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A Movable Sukkot Feast

Eat it inside, or outdoors under the sukkah.

October 11, 2000|JUDY ZEIDLER | SPECIAL TO THE TIMES

Sukkot is a Jewish holiday that offers thanks for the fall harvest of fruits, vegetables and grains. It is the custom to build an outdoor sukkah, which resembles the small huts that farmers lived in during the harvest season in biblical times. To strengthen the harvest image, apples, grapes and other fresh and dried fruits are hung overhead.

Nowadays, Sukkot (which begins Friday evening) is also a time when families invite friends to share their meals outdoors in the sukkah during the eight days of the holiday. This year, my menu will follow the custom of including hearty soups, which are a perfect choice because they can be made in advance and easily served.

I just returned from Italy with a great recipe for a kale and bean soup that is combined with grilled halibut, which transforms the dish into a main course.

It was inspired by Francesco Berardinelli, chef/owner of two restaurants in Tuscany: Osteria di Rendola near Montevarchi, and Becco Fino, a new restaurant along the Arno River in Florence.

Francesco is extremely creative and has been featured in several food magazines this year as one of the hot young chefs of Italy. He explains this unusual combination by saying that texture is very important to his cooking and that the creamy soup complements the crisp grilled surface of the halibut.

Another good main course would be mushroom and barley soup. Based on an old family recipe, my version includes lots of fresh shiitake mushrooms, onions, carrots, celery and garlic. But it contains no meat, making it a good choice if some of your guests are vegetarians.

The technique of sauteing all of the ingredients first and then adding the stock brings out the intense mushroom flavor of this robust soup.

These two soups are good on the first day but even better when reheated and served on the second day. Give your family a choice--serve both during the holiday and let them choose their favorite.

For dessert, serve lemon ice or a lemon poundcake as a modern-day counterpart of the etrog, a type of citron that is an important symbol used in the ceremony observing the holiday.

Kale and Bean Soup With Grilled Halibut

Active Work Time: 15 minutes * Total Preparation Time: 1 hour

I love making this soup with kale or Cavolo Nero (black cabbage) and fresh cannellini beans when they are available. If you find fresh cannellini beans, cook them along with the kale.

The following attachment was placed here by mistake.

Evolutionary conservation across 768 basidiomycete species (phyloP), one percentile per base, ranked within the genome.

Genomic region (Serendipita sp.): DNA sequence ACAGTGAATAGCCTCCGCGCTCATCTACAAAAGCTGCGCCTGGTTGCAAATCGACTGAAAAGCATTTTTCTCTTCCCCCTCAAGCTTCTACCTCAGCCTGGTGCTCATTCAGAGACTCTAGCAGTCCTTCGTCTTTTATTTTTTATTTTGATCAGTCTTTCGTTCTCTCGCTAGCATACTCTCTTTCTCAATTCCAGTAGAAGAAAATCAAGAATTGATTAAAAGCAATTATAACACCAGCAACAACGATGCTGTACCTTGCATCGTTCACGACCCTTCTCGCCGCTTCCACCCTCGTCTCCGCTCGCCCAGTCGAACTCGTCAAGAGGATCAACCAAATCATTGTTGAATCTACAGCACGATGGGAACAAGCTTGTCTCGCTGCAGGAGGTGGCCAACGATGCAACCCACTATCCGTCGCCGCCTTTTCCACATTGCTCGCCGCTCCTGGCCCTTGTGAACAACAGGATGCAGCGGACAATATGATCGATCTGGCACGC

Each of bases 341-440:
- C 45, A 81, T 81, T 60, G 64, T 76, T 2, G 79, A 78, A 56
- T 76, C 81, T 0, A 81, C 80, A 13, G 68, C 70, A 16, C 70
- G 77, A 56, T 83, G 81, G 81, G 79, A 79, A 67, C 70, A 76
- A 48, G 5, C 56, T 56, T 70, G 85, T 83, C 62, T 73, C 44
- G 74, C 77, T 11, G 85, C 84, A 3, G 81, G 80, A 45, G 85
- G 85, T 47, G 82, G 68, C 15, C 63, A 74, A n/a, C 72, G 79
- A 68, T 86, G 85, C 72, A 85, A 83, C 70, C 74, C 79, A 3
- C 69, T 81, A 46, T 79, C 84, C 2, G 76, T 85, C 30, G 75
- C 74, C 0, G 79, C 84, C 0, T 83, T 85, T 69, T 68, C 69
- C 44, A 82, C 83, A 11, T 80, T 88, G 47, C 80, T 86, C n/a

1 bunch kale

Water

2 leeks, washed and cut in 2-inch pieces

2 (15-ounce) cans cannellini beans

Salt

Freshly ground black pepper

1 1/2 pounds halibut filets, cut into 3/4-inch cubes

1 cup fine dry bread crumbs

2 tablespoons olive oil

Grated Parmesan cheese, for garnish, optional

* Wash kale in cold water, rinse, remove tough stems and discard. Cut leaves in thirds. Place in large pot with water to cover, bring to boil and simmer until tender, about 30 minutes. Cool. Transfer kale and cooking liquid to a blender or food processor and blend to a fine puree. Pour back into pot and set aside.

* Place leeks in medium pot, add 2 cups water, bring to boil and simmer until tender, 20 minutes. Place in blender or food processor with cooking liquid and blend to a fine puree. Add to kale mixture and mix well.

* Place beans with liquid in blender or food processor and blend to fine puree. Pour into kale-leek mixture. Season to taste with salt and pepper.

* Coat halibut cubes with bread crumbs. Heat oil in large skillet over medium heat and brown halibut quickly, 1 to 2 minutes per side. (Do not over-cook)

* Ladle soup into shallow soup bowls and spoon halibut cubes into center of each bowl. Sprinkle with Parmesan cheese. Serve immediately.

10 to 12 servings. Each of 12 servings: 216 calories; 380 mg sodium; 21 mg cholesterol; 9 grams fat; 21 grams carbohydrates; 12 grams protein; 1.31 grams fiber.

Variation: Omit halibut and sprinkle each serving of soup with grated Parmesan cheese.

Mushroom Barley Soup

Active Work Time: 35 minutes * Total Preparation Time: 1 hour 15 minutes

The technique of sauteing all the ingredients before adding the stock brings out the intense mushroom flavor of this robust soup.

2 tablespoons olive oil

1 onion, diced

2 stalks celery, diced

2 carrots, diced

3/4 pound fresh shiitake mushrooms, thinly sliced

2 cloves garlic, minced

6 cups vegetable stock

2 tablespoons soy sauce

1/4 cup pearl barley

2 tablespoons minced fresh thyme

1 tablespoon dry Sherry

Salt

Freshly ground pepper

* Heat oil in large heavy pot over medium-high heat and saute onion, celery and carrots, stirring occasionally, until tender, about 10 minutes. Add mushrooms and garlic and cook, uncovered, stirring occasionally, until lightly browned, about 5 minutes.

* Add stock, soy sauce, barley, thyme and Sherry. Reduce heat to low, cover partially and simmer gently 45 minutes. Season with salt and pepper to taste. To serve, ladle into heated soup bowls.

6 servings. Each serving: 225 calories; 1,411 mg sodium; 0 cholesterol; 7 grams fat; 36 grams carbohydrates; 6 grams protein; 2.56 grams fiber.

Sukkot Lemon Pound Cake

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